Throughout the centuries, acts of piracy and the individuals who commit these crimes have become more organized. Modern-day piracy is significantly more sophisticated, involving semi-automatic weapons and clandestine operations that offer the pirates a greater chance at success against vessels that are prepared for pirate attacks. Pirates have been known to use RPGs (rocket-propelled grenades) and AK-47s, as well as other dangerous weapons. They may also use GPS systems, satellite phones, and radar to gain information about vessels, communicate with one another, and coordinate attacks.

Today, maritime piracy is a primary issue of concern for governments and maritime commerce companies worldwide. Through maritime law, naval operations, and international law, countries throughout the world are fighting a war on piracy. Self-protection is also important, as vessels can take specific measures to counter an attack.

Despite efforts by governments and individual corporations, piracy continues to occur today. According to 2022 maritime piracy statistics from the ICC Commercial Crime Services:

  • 115 pirate attacks were reported to the ICC.
  • 95% of these attacks were successful, with 105 boardings and 2 hijackings.
  • SE Asia alone experienced 58 pirate attacks, with 38 occurring in the Singapore Straits.
  • Nearly half of pirate attacks were against bulk carriers.

Nigerian Piracy

Pirate Attacks in the Gulf of Guinea

Until recent years, the Gulf of Guinea, particularly around Nigeria, was a hotspot for maritime piracy. The International Maritime Bureau (IMB) reported in 2012 that there were a staggering 966 seafarers attacked in West Africa. 206 lost their lives.

While Somali pirates were often former fishermen seeking better lives and would usually ransom their captives, Nigerian pirates exhibited a more violent approach, driven largely by the desire to siphon off the region's vast oil wealth. The Gulf of Guinea, rich in oil reserves, diamonds, gold, and fish, has been a lucrative target for these pirates. Nigeria's Delta oil reserves, constituting 80% of its federal government's annual revenue, became a magnet for pirate activities, reflecting societal issues like unemployment, government corruption, and economic disparity.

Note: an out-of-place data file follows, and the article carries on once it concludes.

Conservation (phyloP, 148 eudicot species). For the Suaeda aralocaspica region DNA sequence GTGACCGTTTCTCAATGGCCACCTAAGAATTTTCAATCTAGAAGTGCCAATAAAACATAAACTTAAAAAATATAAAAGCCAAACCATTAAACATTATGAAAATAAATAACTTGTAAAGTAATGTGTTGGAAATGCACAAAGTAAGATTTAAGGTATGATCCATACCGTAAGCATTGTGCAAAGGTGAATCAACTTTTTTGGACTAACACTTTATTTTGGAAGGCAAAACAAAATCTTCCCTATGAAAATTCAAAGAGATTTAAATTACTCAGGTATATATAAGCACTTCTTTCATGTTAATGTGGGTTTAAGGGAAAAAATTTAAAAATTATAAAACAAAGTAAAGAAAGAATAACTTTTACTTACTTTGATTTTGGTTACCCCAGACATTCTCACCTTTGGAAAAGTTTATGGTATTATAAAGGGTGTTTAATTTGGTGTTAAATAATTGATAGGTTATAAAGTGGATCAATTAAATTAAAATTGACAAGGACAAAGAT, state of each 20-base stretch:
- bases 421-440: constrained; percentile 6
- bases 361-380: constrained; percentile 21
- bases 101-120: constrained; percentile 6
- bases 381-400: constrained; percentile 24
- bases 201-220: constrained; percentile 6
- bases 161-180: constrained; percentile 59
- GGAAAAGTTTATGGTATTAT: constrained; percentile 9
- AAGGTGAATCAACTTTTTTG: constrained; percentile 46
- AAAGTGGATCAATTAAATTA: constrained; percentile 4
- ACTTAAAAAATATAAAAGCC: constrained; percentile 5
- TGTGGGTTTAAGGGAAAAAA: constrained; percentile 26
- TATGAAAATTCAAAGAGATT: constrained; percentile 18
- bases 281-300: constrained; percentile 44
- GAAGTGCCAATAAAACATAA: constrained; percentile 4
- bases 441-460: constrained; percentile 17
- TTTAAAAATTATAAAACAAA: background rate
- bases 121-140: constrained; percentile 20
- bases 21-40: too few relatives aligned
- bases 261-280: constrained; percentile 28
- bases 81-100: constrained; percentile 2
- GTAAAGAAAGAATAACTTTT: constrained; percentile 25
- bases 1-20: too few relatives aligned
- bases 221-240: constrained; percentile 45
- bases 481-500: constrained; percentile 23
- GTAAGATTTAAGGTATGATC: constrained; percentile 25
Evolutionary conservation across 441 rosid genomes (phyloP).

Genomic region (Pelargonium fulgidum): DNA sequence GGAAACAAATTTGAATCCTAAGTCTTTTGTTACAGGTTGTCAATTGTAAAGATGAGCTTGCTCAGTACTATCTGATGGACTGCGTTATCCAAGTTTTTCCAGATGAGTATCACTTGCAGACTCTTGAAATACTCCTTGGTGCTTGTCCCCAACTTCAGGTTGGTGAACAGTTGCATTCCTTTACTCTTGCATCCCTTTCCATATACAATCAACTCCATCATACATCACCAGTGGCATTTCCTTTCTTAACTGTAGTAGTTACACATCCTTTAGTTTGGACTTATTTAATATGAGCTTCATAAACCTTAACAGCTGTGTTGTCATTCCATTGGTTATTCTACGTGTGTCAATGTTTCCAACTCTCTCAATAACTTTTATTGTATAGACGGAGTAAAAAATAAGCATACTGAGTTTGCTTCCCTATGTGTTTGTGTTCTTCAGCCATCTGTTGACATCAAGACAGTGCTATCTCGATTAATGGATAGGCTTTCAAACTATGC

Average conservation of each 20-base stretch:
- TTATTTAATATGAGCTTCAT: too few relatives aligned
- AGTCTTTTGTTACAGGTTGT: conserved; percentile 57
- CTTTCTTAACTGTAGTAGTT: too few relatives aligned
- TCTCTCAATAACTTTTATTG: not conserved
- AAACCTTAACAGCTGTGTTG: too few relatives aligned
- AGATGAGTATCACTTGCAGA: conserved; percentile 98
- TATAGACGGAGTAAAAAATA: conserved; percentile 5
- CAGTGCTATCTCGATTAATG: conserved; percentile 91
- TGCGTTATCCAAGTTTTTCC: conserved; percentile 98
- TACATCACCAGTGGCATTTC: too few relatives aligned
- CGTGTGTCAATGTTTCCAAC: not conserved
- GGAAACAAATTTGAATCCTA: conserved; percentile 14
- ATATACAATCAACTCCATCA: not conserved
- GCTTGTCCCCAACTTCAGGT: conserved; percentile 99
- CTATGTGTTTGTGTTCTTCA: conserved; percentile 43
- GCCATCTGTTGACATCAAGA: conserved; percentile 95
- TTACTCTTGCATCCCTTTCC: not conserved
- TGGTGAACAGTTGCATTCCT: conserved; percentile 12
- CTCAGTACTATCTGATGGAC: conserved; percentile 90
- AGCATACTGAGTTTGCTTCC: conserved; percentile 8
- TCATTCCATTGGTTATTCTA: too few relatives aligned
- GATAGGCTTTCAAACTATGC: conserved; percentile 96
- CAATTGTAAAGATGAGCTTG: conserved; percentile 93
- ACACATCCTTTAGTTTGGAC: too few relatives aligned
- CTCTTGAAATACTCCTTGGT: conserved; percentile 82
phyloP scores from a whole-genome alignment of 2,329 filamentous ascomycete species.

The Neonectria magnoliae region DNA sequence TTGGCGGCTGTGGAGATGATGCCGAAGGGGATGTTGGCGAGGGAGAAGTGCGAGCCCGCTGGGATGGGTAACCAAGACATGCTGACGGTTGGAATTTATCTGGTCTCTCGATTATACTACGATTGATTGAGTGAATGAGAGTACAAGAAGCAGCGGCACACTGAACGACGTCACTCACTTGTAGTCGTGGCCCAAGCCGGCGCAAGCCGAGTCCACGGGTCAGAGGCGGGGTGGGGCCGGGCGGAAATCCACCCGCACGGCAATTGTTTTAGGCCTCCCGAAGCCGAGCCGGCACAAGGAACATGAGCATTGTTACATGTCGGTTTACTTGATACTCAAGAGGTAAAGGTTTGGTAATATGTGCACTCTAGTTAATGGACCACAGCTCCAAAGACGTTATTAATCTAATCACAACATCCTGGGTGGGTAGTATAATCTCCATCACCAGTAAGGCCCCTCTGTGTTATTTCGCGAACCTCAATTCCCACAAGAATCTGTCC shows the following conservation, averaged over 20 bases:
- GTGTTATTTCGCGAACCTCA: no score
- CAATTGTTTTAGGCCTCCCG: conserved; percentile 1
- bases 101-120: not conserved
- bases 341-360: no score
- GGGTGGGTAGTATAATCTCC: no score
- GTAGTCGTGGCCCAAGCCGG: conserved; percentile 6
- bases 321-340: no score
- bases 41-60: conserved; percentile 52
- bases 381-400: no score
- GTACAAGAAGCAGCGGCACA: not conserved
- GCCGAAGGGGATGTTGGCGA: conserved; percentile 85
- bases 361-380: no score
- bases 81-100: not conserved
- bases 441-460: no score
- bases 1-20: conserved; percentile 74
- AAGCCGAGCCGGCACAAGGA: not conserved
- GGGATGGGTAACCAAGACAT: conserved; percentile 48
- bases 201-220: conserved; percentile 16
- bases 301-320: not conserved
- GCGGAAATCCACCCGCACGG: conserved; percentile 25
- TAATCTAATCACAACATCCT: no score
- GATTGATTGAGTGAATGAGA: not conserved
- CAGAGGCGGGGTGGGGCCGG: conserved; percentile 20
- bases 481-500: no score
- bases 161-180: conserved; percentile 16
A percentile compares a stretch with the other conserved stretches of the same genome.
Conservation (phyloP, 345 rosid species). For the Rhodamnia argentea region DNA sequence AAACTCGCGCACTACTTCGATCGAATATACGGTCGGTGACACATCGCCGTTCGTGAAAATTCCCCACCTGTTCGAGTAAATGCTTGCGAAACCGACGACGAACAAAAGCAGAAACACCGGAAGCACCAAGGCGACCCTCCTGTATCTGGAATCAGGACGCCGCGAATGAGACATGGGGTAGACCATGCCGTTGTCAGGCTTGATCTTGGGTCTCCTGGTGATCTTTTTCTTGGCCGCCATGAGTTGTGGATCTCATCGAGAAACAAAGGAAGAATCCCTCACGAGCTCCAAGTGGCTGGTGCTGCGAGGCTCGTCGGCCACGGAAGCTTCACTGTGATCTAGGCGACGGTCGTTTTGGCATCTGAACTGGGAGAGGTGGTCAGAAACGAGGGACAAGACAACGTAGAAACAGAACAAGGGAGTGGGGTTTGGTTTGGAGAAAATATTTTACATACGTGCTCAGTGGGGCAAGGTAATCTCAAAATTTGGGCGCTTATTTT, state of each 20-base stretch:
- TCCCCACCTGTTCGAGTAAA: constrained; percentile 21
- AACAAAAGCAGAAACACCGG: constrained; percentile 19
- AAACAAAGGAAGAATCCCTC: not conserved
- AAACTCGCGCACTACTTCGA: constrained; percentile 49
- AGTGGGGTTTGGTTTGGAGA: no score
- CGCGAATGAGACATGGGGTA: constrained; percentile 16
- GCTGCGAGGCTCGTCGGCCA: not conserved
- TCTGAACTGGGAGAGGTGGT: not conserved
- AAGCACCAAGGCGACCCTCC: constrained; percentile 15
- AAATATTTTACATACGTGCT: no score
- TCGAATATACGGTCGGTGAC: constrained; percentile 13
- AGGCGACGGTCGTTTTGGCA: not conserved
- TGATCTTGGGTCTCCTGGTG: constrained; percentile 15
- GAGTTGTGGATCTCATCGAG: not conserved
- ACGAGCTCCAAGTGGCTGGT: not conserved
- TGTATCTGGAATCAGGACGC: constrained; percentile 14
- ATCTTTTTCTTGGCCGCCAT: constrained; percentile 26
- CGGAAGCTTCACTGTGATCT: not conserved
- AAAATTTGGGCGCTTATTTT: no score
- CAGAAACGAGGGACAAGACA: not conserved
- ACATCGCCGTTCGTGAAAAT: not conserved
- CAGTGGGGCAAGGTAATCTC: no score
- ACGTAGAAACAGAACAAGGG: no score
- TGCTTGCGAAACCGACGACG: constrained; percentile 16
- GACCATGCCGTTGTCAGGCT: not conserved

Despite the booming maritime trade, the region struggled with security. Pirates, believed to be aligned with transnational criminal organizations, displayed advanced knowledge of ship routes, cargo, and even insurance policies. Nigerian pirates typically held kidnapping victims for about ten days, contrasting with the longer detainments by Somali pirates.

Efforts by the maritime industry and governments to bolster security often fell short in the face of the escalating sophistication and audacity of the pirates. While Nigeria grappled with this menace, it acknowledged the challenges in comprehensively addressing the vast spectrum of maritime crimes in its waters. In recent years, however, the frequency of pirate attacks in this region has seen a decline, highlighting the transient nature of maritime piracy hotspots. In 2021, there were 6 pirate attacks reported in Nigeria. In 2020, no pirate attacks were reported in the region. Instead, the Singapore Straits had the highest number of maritime piracy attacks for two years straight.

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Best Practices: Avoiding Pirate Attacks

Deterring & Countering Maritime Piracy

Certain ship protection measures can be taken to reduce the risk of a piracy attack. If pirates are unable to board a ship, they cannot hijack it to steal its cargo, subject its crew to violence, or hold the vessel and crew hostage until a ransom is paid. Considering that the average length of a hijacking of a vessel and crew is seven months, it is absolutely crucial that specific measures be taken by ships to avoid, deter, and counter piracy attacks in the first place.